UNICEF has called on Nigerian authorities to make schools safe and provide a secure learning environment for every child in the country, especially girls.
Today (Thursday) marks eight years since the first known attack on a learning institution in Nigeria on 14 April 2014, in which 276 students at Government Girls Secondary School, Chibok in North-East Nigeria were abducted by a Non-State Armed Group.
UNICEF in a statement on Thursday lamented the spate of attacks on schools that followed the Chibok incident, saying 11, 536 schools were closed since December 2020 due to abductions and insecurity.
“Since December 2020, 1,436 school children and 17 teachers have been abducted from schools, and 16 school children lost their lives,” it said.
“In Nigeria, a total of 11,536 schools were closed since December 2020 due to abductions and security issues. These school closures have impacted the education of approximately 1.3 million children in the 2020/21 academic year.
“This interruption of their learning contributes to gaps in children’s knowledge and skills and may lead to the loss of approximately 3.4 billion USD in these children’s lifetime earnings. This, risks to further perpetuate cycles of poverty and inequality,” it added.
“Unsafe schools, occasioned by attacks on schools and abduction of students, are reprehensible, a brutal violation of the rights of the victims to education, and totally unacceptable. Their occurrences cut short the futures and dreams of the affected students,” said Peter Hawkins, UNICEF Representative in Nigeria.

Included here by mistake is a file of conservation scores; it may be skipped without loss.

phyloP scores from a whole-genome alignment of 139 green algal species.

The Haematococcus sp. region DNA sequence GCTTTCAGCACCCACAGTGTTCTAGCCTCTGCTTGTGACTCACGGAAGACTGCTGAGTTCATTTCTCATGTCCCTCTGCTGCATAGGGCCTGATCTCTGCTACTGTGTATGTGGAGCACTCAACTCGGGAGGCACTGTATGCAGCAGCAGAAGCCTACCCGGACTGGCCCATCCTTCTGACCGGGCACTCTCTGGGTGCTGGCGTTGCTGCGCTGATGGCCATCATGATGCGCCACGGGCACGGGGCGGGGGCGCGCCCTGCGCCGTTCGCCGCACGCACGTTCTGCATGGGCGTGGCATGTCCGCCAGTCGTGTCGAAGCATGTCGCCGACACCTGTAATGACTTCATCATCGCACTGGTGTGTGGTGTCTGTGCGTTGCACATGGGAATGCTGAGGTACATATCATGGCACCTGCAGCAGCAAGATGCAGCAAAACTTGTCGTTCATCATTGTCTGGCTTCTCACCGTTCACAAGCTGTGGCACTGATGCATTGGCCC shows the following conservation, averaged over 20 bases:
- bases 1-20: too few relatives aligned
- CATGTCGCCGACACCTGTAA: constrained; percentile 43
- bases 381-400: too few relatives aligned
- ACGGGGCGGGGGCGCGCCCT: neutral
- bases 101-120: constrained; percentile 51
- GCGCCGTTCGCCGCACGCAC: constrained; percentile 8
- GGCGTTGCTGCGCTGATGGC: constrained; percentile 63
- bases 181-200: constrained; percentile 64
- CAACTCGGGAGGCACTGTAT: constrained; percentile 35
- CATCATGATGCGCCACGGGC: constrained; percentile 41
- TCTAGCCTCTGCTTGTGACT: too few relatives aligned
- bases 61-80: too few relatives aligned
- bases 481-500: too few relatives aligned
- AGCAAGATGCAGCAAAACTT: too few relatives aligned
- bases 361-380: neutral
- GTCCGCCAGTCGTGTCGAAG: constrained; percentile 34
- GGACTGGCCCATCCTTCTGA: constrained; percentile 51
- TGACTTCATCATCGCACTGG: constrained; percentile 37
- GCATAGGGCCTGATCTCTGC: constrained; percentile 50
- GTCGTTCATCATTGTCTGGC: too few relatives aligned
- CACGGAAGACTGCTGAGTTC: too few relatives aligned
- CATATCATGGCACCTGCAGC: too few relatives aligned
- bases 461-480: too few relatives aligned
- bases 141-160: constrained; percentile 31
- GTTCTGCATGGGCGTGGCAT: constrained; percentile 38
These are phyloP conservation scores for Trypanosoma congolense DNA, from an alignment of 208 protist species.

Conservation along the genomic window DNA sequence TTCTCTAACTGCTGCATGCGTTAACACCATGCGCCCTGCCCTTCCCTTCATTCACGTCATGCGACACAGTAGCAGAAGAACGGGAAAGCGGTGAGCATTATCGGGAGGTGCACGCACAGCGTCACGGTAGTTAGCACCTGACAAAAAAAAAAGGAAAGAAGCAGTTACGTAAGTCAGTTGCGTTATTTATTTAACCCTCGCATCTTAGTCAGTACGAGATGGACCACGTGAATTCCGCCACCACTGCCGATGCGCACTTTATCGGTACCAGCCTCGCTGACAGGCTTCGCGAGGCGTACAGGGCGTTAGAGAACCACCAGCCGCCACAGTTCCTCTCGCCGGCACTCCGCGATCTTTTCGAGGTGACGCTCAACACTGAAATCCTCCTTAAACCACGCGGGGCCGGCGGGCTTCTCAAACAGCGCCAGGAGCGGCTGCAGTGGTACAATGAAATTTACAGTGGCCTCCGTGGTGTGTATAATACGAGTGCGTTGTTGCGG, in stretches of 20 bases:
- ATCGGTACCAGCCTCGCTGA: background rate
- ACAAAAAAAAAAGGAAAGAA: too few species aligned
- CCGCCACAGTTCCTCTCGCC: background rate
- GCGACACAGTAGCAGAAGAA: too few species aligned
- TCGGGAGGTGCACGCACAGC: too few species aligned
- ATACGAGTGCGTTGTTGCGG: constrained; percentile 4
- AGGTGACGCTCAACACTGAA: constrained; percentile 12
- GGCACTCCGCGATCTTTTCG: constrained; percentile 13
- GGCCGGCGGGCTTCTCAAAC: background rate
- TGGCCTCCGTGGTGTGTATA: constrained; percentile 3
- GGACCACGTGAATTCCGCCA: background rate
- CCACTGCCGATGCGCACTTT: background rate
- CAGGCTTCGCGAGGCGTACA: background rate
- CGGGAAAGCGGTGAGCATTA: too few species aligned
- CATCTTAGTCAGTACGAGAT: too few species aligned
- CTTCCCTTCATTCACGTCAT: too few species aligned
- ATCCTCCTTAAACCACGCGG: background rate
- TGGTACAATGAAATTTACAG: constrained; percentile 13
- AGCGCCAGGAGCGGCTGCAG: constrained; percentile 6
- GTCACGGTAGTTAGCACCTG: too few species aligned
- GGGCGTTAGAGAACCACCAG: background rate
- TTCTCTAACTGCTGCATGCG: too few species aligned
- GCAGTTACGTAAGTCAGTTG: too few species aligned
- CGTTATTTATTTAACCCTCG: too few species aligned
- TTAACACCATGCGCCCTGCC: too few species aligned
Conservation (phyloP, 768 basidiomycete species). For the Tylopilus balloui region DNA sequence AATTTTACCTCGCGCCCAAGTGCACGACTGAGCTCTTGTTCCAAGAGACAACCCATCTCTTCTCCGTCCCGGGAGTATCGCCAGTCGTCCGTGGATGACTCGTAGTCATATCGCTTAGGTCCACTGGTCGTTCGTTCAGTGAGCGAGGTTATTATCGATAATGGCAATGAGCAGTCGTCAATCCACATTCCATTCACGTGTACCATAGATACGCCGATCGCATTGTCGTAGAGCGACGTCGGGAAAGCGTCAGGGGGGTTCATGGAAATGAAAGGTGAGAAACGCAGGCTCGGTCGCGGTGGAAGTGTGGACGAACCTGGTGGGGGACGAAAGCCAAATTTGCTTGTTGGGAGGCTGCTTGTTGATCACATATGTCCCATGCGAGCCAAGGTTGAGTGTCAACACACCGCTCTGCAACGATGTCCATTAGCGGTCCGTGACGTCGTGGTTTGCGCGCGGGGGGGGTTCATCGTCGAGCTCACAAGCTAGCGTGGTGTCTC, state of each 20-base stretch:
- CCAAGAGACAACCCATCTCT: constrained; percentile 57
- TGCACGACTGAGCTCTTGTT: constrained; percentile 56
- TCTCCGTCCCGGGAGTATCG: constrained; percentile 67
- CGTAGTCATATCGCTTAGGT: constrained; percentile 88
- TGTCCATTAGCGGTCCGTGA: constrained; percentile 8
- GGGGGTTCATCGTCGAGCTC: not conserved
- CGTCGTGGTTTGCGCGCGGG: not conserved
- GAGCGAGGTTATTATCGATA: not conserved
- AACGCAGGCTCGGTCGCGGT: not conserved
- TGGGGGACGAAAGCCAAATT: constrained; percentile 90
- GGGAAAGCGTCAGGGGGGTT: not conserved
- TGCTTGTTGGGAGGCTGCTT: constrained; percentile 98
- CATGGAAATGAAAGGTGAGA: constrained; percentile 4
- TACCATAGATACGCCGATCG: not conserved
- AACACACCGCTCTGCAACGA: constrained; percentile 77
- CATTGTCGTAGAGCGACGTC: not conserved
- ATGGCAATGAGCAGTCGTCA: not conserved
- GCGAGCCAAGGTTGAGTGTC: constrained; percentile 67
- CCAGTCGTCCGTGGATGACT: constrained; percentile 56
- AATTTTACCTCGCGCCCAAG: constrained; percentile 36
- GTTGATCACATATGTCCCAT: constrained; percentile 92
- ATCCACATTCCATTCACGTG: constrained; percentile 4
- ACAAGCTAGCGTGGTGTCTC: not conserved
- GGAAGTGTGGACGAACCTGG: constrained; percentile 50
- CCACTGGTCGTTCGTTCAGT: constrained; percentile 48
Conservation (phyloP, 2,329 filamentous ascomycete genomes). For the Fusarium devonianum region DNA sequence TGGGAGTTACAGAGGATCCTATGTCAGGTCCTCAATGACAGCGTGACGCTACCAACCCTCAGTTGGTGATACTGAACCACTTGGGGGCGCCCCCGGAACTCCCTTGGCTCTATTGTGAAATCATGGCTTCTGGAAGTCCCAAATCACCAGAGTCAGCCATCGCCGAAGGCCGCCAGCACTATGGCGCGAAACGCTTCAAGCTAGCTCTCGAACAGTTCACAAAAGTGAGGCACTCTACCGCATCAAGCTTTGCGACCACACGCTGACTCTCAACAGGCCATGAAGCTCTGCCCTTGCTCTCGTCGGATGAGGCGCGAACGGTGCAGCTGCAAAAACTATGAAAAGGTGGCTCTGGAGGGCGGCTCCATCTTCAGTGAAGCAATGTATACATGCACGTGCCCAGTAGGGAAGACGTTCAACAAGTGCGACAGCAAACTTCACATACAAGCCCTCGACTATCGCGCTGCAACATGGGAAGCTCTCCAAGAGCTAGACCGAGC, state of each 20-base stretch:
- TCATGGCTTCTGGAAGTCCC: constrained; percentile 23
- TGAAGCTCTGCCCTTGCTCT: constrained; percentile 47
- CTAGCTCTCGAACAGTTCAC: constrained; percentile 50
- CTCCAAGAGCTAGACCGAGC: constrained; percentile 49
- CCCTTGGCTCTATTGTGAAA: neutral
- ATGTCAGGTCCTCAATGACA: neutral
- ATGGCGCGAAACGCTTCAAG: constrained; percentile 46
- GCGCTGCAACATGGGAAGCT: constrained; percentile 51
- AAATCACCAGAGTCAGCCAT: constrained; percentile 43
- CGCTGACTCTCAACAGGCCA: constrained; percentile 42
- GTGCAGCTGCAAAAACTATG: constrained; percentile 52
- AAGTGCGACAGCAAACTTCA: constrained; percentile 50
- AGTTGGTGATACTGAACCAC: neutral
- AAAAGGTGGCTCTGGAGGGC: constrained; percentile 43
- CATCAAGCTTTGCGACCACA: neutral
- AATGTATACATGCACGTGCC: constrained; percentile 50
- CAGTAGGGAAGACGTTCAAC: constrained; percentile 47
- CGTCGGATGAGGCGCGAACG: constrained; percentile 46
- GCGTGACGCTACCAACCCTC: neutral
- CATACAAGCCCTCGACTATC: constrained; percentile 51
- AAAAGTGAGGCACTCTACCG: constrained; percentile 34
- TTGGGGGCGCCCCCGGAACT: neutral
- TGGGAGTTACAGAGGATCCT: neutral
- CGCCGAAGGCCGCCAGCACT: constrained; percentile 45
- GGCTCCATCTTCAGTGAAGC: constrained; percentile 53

“Attacks on learning institutions render the learning environment insecure and discourage parents and caregivers from sending their wards to schools, while the learners themselves become fearful of the legitimate pursuit of learning,” added Hawkins. “The invisible harm school attacks inflict on the victims’ mental health is incalculable and irredeemable.”
“Girls have particularly been targeted, exacerbating the figures of out-of-school children in Nigeria, 60 percent of whom are girls. It is a trajectory which must be halted, and every hand in Nigeria must be on deck to ensure that learning in Nigeria is not a dangerous enterprise for any child, particularly for girls,” said Hawkins.
UNICEF said, along with generous donors, it is however collaborating with the government of Nigeria to protect children’s right to education in a safe and inclusive learning environment. This, it said, involves building the capacity of School-based management committees (SBMCs) on school safety and security and strengthening community resilience.
It said, “In Katsina State, 300 School-based management committees (SBMCs) members have been trained, and schools, supported through the Girls’ Education Project (GEP3) funded by the Foreign, Commonwealth and Development Office of the UK, have developed Emergency Preparedness and Response Plans to mitigate the impact of potential and actual threats.
“Multi-sectoral task teams on school safety have also been established across all the 34 LGAs of Katsina state to provide timely and efficient networking among actors on school security, with particular focus on the safety of girls. Additionally, 60 Junior Secondary Schools have developed emergency plans and tested the plans in evacuation drills.”
“In Katsina State, government and communities have fenced some schools, and this is encouraging girls to attend school, underscoring the reality that collaboration is required in addressing insecurity in schools and making schools safe, especially for girls,” said Hawkins.